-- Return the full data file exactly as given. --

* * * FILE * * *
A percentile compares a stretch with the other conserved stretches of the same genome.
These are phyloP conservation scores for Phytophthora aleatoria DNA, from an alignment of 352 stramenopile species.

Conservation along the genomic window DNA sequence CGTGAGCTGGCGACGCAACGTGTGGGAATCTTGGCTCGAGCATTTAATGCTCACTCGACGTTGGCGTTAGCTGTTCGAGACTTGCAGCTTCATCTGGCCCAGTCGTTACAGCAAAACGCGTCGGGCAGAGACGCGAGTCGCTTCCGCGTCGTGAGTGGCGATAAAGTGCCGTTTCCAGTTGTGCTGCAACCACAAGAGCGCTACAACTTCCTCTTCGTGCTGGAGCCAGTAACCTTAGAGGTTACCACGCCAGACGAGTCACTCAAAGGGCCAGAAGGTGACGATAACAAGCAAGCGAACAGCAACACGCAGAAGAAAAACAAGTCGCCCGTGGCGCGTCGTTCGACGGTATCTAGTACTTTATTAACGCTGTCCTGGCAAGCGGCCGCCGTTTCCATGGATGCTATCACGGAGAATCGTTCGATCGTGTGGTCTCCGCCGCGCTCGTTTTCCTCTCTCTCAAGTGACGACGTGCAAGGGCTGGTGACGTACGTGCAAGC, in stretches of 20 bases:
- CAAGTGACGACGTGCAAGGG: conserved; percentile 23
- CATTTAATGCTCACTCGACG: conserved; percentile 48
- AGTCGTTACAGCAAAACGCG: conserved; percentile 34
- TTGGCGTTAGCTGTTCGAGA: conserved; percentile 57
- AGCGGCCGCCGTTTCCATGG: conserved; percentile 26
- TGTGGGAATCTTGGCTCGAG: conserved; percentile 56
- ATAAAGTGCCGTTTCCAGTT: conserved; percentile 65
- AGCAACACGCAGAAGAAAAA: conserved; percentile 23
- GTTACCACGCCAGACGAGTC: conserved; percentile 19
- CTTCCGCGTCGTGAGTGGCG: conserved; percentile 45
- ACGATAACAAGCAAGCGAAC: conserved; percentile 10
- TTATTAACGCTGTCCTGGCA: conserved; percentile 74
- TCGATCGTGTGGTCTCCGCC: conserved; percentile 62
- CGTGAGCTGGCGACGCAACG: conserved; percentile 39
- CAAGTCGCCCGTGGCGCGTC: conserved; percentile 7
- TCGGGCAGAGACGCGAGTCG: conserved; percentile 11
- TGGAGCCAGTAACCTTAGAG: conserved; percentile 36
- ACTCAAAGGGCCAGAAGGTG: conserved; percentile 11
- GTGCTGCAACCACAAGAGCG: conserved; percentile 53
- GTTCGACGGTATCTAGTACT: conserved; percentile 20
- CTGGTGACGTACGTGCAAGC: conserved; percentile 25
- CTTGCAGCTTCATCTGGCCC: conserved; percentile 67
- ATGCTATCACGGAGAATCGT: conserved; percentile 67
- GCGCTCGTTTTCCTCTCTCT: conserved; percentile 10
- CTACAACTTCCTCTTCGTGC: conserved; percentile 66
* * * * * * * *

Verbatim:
A percentile compares a stretch with the other conserved stretches of the same genome.
These are phyloP conservation scores for Phytophthora aleatoria DNA, from an alignment of 352 stramenopile species.

Conservation along the genomic window DNA sequence CGTGAGCTGGCGACGCAACGTGTGGGAATCTTGGCTCGAGCATTTAATGCTCACTCGACGTTGGCGTTAGCTGTTCGAGACTTGCAGCTTCATCTGGCCCAGTCGTTACAGCAAAACGCGTCGGGCAGAGACGCGAGTCGCTTCCGCGTCGTGAGTGGCGATAAAGTGCCGTTTCCAGTTGTGCTGCAACCACAAGAGCGCTACAACTTCCTCTTCGTGCTGGAGCCAGTAACCTTAGAGGTTACCACGCCAGACGAGTCACTCAAAGGGCCAGAAGGTGACGATAACAAGCAAGCGAACAGCAACACGCAGAAGAAAAACAAGTCGCCCGTGGCGCGTCGTTCGACGGTATCTAGTACTTTATTAACGCTGTCCTGGCAAGCGGCCGCCGTTTCCATGGATGCTATCACGGAGAATCGTTCGATCGTGTGGTCTCCGCCGCGCTCGTTTTCCTCTCTCTCAAGTGACGACGTGCAAGGGCTGGTGACGTACGTGCAAGC, in stretches of 20 bases:
- CAAGTGACGACGTGCAAGGG: conserved; percentile 23
- CATTTAATGCTCACTCGACG: conserved; percentile 48
- AGTCGTTACAGCAAAACGCG: conserved; percentile 34
- TTGGCGTTAGCTGTTCGAGA: conserved; percentile 57
- AGCGGCCGCCGTTTCCATGG: conserved; percentile 26
- TGTGGGAATCTTGGCTCGAG: conserved; percentile 56
- ATAAAGTGCCGTTTCCAGTT: conserved; percentile 65
- AGCAACACGCAGAAGAAAAA: conserved; percentile 23
- GTTACCACGCCAGACGAGTC: conserved; percentile 19
- CTTCCGCGTCGTGAGTGGCG: conserved; percentile 45
- ACGATAACAAGCAAGCGAAC: conserved; percentile 10
- TTATTAACGCTGTCCTGGCA: conserved; percentile 74
- TCGATCGTGTGGTCTCCGCC: conserved; percentile 62
- CGTGAGCTGGCGACGCAACG: conserved; percentile 39
- CAAGTCGCCCGTGGCGCGTC: conserved; percentile 7
- TCGGGCAGAGACGCGAGTCG: conserved; percentile 11
- TGGAGCCAGTAACCTTAGAG: conserved; percentile 36
- ACTCAAAGGGCCAGAAGGTG: conserved; percentile 11
- GTGCTGCAACCACAAGAGCG: conserved; percentile 53
- GTTCGACGGTATCTAGTACT: conserved; percentile 20
- CTGGTGACGTACGTGCAAGC: conserved; percentile 25
- CTTGCAGCTTCATCTGGCCC: conserved; percentile 67
- ATGCTATCACGGAGAATCGT: conserved; percentile 67
- GCGCTCGTTTTCCTCTCTCT: conserved; percentile 10
- CTACAACTTCCTCTTCGTGC: conserved; percentile 66